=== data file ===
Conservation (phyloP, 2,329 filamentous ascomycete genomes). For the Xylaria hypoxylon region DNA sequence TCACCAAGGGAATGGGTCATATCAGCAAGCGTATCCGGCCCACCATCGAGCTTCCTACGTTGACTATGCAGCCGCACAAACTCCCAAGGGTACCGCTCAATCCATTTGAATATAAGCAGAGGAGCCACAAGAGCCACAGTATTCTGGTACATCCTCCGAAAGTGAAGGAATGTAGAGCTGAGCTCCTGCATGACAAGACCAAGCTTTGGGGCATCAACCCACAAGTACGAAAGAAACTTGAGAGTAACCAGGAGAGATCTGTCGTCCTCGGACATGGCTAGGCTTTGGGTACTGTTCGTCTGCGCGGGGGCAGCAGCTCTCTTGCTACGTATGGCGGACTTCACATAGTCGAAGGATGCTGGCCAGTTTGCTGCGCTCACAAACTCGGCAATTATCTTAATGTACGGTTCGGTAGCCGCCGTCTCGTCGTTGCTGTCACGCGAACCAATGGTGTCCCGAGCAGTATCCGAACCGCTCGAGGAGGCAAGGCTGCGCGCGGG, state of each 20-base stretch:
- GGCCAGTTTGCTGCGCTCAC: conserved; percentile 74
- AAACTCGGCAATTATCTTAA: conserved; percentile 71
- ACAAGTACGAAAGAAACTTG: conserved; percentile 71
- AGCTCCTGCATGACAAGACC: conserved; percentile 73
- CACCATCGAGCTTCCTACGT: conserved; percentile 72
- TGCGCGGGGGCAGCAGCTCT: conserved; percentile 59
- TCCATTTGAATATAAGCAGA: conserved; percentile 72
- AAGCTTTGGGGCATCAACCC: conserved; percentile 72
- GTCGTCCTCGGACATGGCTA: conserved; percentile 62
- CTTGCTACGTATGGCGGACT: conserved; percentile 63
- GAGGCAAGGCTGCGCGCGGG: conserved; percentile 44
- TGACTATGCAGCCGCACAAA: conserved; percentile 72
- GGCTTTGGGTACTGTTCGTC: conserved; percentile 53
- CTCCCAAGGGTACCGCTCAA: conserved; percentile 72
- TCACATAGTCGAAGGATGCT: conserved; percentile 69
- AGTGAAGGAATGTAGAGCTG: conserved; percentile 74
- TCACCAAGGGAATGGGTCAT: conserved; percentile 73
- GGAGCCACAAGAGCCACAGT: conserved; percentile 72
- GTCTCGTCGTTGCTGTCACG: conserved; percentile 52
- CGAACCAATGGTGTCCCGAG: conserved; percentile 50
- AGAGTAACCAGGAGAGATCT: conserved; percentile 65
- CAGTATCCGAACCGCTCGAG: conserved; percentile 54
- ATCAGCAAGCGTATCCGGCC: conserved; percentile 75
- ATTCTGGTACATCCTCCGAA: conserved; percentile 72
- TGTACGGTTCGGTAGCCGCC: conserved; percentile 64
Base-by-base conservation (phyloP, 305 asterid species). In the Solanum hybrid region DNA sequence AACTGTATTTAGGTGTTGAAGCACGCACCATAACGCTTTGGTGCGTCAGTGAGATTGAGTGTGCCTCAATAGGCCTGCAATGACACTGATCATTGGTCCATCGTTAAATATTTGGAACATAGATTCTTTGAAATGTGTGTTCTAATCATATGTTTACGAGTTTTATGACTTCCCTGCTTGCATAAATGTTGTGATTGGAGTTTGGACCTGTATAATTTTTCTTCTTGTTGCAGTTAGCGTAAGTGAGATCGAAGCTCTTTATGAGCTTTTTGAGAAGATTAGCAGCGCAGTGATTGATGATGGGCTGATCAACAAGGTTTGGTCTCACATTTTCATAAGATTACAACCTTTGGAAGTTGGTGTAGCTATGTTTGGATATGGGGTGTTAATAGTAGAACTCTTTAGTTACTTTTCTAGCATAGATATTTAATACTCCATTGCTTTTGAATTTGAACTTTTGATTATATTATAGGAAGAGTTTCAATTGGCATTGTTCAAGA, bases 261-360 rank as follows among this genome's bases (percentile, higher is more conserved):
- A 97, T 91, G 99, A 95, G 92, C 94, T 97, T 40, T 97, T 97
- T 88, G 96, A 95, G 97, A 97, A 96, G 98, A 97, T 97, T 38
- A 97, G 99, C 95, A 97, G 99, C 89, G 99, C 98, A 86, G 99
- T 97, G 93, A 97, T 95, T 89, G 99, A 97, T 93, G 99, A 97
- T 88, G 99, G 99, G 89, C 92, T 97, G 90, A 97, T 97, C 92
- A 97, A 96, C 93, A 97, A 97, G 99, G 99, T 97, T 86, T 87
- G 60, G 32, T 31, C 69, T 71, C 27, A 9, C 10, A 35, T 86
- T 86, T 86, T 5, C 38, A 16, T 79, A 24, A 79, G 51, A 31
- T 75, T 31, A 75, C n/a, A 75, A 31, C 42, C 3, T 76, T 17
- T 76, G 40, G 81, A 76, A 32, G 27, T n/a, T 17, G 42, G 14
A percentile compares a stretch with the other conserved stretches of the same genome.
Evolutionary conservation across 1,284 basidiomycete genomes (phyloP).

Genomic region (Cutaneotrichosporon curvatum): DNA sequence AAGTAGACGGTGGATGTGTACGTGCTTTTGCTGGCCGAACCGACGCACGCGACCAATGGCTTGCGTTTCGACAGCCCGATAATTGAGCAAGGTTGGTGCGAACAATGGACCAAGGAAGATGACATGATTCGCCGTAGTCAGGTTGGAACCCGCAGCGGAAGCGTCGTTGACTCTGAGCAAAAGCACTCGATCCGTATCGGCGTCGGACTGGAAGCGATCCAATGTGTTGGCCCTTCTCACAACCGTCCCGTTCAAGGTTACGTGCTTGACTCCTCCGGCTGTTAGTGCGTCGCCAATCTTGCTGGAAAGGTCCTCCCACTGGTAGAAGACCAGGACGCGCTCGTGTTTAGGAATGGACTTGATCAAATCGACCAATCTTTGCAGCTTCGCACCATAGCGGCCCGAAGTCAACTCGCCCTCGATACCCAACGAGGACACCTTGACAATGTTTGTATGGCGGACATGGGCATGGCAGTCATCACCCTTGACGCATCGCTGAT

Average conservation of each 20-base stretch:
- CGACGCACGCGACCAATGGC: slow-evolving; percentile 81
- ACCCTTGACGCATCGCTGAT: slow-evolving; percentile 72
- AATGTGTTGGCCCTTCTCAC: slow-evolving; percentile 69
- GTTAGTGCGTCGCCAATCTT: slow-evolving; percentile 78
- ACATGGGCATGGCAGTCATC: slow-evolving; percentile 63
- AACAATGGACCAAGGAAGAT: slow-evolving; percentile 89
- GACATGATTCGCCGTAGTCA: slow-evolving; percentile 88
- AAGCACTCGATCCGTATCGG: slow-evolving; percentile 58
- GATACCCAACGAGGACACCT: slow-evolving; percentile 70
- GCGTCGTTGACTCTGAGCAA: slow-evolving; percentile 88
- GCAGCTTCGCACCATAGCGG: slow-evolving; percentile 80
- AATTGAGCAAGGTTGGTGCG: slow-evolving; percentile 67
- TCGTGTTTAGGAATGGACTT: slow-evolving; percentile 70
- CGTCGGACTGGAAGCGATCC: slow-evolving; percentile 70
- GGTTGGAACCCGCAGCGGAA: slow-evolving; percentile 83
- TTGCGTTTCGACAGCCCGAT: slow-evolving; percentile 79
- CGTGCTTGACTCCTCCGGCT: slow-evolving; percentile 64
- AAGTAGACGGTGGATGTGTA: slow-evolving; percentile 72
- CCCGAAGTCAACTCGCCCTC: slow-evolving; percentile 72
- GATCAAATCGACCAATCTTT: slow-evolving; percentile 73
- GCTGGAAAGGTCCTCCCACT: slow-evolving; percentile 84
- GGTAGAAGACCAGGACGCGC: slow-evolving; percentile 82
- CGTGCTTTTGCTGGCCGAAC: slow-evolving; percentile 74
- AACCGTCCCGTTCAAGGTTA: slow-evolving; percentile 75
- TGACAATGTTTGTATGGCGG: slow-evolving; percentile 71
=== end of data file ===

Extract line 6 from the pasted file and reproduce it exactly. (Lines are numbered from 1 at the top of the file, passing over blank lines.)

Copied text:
- CACCATCGAGCTTCCTACGT: conserved; percentile 72